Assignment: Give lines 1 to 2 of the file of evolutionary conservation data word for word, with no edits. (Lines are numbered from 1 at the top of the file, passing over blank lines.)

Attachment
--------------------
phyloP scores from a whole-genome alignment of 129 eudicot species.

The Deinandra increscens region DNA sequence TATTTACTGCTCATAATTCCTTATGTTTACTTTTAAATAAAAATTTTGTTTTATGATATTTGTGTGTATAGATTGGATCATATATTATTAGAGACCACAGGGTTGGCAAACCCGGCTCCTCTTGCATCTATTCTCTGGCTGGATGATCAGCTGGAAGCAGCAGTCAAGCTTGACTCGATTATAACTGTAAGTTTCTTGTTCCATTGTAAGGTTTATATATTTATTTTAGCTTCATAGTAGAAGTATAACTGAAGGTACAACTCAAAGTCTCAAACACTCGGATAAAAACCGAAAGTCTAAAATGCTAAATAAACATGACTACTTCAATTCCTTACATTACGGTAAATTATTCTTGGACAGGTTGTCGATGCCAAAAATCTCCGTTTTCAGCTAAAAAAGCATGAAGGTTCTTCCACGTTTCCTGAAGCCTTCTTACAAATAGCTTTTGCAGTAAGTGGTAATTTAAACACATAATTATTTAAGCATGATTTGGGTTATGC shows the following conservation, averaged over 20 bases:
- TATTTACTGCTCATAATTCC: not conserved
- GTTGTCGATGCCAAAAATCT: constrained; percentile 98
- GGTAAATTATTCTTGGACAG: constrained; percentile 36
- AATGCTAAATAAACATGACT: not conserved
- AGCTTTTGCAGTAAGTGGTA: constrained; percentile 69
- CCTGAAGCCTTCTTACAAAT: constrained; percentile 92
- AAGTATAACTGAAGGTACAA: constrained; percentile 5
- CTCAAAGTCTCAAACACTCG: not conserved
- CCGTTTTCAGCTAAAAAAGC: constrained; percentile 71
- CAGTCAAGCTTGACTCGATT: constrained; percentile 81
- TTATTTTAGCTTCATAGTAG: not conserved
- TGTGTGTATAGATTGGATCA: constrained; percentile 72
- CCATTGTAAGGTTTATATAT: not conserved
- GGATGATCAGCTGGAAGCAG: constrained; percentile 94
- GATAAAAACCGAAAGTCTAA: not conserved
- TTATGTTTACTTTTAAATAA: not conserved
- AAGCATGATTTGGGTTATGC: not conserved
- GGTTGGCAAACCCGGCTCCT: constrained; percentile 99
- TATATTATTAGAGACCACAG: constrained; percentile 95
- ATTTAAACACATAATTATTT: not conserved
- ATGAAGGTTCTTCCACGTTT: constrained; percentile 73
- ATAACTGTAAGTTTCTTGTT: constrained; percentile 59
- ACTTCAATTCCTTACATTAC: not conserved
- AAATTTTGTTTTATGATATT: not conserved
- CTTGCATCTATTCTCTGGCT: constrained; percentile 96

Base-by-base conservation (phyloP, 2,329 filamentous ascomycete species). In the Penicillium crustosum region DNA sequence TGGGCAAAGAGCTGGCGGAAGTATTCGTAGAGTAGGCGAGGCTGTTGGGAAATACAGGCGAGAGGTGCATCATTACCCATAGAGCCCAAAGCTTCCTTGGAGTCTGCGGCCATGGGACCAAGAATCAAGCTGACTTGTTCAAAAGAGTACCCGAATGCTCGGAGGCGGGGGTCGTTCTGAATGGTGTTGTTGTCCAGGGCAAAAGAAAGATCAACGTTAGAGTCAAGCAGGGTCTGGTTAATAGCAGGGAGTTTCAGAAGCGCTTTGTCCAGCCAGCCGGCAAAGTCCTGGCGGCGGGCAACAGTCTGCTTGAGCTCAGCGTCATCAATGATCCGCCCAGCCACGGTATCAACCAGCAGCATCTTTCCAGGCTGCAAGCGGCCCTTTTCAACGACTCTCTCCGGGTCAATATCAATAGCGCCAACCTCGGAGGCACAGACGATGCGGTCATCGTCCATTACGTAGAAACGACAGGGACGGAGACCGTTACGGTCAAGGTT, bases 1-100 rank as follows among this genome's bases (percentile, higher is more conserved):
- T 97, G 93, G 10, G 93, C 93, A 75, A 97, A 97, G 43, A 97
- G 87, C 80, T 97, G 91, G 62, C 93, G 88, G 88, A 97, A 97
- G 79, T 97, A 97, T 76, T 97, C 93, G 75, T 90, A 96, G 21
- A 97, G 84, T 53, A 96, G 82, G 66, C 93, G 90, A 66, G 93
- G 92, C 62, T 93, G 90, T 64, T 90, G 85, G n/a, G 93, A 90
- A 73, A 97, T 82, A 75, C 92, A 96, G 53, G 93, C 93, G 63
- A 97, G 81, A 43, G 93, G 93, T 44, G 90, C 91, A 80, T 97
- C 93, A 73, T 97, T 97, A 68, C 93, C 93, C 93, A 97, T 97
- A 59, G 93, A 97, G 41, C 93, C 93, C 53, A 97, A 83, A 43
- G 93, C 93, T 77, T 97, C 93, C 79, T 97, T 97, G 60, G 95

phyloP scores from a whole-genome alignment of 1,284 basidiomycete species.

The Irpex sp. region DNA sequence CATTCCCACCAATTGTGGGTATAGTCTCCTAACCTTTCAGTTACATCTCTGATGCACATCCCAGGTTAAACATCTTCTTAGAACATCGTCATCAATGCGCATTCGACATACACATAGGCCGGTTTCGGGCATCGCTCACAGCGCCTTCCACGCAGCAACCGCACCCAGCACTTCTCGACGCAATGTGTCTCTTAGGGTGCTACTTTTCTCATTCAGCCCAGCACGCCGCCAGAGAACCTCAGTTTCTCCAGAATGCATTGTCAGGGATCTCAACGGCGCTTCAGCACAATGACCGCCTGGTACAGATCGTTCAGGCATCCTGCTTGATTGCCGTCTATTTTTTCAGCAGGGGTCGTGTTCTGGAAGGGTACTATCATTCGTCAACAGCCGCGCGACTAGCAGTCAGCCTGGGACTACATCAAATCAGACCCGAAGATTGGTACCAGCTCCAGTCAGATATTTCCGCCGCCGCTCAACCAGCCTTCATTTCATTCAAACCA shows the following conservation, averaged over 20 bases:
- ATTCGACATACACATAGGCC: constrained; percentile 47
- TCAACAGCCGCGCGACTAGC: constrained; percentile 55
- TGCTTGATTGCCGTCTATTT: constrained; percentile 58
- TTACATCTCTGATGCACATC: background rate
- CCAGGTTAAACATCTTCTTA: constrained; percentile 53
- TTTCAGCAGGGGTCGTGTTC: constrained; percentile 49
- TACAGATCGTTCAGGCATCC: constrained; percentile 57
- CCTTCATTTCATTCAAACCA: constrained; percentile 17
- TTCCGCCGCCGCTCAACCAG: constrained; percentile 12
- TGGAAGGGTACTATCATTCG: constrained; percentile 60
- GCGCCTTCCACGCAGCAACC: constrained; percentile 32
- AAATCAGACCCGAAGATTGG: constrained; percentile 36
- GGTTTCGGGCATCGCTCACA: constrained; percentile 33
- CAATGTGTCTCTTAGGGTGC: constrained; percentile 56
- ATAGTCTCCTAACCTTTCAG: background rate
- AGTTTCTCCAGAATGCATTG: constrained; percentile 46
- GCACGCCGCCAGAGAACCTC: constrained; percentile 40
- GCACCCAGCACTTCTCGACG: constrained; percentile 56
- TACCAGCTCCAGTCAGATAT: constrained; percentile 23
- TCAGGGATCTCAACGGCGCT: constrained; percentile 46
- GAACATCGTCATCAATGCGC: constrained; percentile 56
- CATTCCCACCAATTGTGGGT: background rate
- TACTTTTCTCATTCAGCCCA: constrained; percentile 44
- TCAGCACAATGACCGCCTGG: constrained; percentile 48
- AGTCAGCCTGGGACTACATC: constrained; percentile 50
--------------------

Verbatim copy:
phyloP scores from a whole-genome alignment of 129 eudicot species.

The Deinandra increscens region DNA sequence TATTTACTGCTCATAATTCCTTATGTTTACTTTTAAATAAAAATTTTGTTTTATGATATTTGTGTGTATAGATTGGATCATATATTATTAGAGACCACAGGGTTGGCAAACCCGGCTCCTCTTGCATCTATTCTCTGGCTGGATGATCAGCTGGAAGCAGCAGTCAAGCTTGACTCGATTATAACTGTAAGTTTCTTGTTCCATTGTAAGGTTTATATATTTATTTTAGCTTCATAGTAGAAGTATAACTGAAGGTACAACTCAAAGTCTCAAACACTCGGATAAAAACCGAAAGTCTAAAATGCTAAATAAACATGACTACTTCAATTCCTTACATTACGGTAAATTATTCTTGGACAGGTTGTCGATGCCAAAAATCTCCGTTTTCAGCTAAAAAAGCATGAAGGTTCTTCCACGTTTCCTGAAGCCTTCTTACAAATAGCTTTTGCAGTAAGTGGTAATTTAAACACATAATTATTTAAGCATGATTTGGGTTATGC shows the following conservation, averaged over 20 bases: